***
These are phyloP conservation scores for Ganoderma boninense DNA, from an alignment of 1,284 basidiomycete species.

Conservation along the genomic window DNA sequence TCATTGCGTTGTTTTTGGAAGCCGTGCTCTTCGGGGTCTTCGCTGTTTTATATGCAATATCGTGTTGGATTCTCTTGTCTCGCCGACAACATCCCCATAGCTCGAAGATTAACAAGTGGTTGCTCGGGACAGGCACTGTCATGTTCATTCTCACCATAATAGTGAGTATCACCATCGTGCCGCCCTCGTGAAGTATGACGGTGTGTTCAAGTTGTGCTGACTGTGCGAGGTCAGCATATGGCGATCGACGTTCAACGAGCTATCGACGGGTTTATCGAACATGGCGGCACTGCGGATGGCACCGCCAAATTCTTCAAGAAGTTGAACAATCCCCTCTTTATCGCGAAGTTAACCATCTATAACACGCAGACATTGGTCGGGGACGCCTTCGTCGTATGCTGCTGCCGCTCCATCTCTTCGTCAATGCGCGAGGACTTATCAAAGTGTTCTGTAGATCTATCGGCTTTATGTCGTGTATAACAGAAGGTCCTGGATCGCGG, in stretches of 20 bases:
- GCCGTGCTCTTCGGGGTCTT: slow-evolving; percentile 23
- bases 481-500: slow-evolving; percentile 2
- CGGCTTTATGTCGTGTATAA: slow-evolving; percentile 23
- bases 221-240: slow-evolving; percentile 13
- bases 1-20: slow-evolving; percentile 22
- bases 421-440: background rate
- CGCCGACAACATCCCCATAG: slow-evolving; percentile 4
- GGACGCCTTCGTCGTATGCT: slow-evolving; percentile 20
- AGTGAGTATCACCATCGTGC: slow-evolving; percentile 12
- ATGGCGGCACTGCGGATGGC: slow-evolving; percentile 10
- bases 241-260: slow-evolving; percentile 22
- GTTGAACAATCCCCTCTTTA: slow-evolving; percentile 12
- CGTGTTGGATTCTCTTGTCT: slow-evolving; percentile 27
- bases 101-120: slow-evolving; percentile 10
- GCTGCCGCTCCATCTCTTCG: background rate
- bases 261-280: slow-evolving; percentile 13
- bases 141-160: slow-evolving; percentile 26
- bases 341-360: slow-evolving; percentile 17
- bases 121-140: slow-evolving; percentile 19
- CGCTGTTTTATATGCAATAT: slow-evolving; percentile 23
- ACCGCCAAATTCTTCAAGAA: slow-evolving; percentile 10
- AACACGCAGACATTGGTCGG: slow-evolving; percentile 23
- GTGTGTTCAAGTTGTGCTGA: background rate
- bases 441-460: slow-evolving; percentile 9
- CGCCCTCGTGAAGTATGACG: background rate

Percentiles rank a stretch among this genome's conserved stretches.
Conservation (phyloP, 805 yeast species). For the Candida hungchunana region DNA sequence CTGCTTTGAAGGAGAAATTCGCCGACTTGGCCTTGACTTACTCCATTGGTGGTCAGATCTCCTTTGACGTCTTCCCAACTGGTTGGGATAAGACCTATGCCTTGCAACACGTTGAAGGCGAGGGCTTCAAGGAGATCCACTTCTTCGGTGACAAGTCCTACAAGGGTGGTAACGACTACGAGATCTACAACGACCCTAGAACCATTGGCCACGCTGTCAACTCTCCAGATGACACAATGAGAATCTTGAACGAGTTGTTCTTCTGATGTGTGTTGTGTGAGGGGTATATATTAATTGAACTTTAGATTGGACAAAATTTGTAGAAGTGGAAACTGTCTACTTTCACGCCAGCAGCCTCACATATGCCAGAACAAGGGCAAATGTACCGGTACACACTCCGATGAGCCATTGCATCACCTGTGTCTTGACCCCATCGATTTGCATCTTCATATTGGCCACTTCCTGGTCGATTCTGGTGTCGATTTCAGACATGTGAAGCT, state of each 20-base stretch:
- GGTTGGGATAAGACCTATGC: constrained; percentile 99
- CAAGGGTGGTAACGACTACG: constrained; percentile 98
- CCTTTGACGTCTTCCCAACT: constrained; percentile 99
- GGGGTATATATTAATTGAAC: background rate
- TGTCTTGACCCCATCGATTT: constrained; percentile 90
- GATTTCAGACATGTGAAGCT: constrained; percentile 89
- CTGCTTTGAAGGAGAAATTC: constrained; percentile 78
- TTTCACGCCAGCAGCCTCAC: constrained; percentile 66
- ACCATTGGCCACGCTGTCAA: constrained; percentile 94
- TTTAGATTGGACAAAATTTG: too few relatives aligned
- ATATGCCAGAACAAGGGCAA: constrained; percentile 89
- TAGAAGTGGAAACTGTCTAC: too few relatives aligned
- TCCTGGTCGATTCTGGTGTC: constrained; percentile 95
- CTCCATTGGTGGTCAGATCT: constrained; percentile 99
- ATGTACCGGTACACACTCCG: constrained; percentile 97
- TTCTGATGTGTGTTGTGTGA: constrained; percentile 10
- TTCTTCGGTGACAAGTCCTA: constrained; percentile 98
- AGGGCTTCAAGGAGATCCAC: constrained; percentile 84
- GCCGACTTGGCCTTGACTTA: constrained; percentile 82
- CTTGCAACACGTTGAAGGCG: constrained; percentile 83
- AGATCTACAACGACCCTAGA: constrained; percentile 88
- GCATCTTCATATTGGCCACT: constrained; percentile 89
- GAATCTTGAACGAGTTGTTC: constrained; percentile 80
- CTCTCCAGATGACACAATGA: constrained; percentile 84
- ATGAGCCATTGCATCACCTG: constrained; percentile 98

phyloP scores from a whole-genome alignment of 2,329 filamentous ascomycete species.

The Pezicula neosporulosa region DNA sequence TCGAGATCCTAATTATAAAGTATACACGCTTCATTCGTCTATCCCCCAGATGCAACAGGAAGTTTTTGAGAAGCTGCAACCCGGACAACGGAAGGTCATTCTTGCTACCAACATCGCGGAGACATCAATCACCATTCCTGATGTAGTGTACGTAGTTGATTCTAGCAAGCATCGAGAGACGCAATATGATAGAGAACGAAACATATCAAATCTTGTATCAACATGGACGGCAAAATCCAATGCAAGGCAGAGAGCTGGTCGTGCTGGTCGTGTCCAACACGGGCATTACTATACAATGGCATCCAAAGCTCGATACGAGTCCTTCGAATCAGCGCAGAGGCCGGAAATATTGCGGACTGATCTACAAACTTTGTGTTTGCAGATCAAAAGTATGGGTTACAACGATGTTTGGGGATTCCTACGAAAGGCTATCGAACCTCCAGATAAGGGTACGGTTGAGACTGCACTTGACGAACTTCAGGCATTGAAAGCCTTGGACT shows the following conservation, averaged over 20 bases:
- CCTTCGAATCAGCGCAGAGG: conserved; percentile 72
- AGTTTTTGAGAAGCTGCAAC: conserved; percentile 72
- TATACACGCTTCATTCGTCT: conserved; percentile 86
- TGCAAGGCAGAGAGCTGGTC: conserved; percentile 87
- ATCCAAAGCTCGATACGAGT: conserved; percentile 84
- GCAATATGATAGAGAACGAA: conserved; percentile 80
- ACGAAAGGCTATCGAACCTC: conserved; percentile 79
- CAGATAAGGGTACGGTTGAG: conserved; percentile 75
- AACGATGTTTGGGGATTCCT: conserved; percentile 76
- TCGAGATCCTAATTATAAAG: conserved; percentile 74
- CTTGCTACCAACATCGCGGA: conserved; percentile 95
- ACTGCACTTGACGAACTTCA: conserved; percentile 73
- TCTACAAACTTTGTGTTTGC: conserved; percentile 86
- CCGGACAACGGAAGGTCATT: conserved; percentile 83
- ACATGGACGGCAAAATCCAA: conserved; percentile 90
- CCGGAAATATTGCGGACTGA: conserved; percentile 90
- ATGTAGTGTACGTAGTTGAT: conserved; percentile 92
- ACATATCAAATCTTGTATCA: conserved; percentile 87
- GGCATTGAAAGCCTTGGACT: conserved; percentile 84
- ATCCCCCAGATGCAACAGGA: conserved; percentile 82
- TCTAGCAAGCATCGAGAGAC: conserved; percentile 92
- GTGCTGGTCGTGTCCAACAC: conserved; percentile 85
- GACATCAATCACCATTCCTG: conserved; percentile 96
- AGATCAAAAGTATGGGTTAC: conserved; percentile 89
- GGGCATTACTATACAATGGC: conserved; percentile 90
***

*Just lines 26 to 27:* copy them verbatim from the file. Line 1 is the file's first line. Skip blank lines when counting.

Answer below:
- bases 441-460: slow-evolving; percentile 9
- CGCCCTCGTGAAGTATGACG: background rate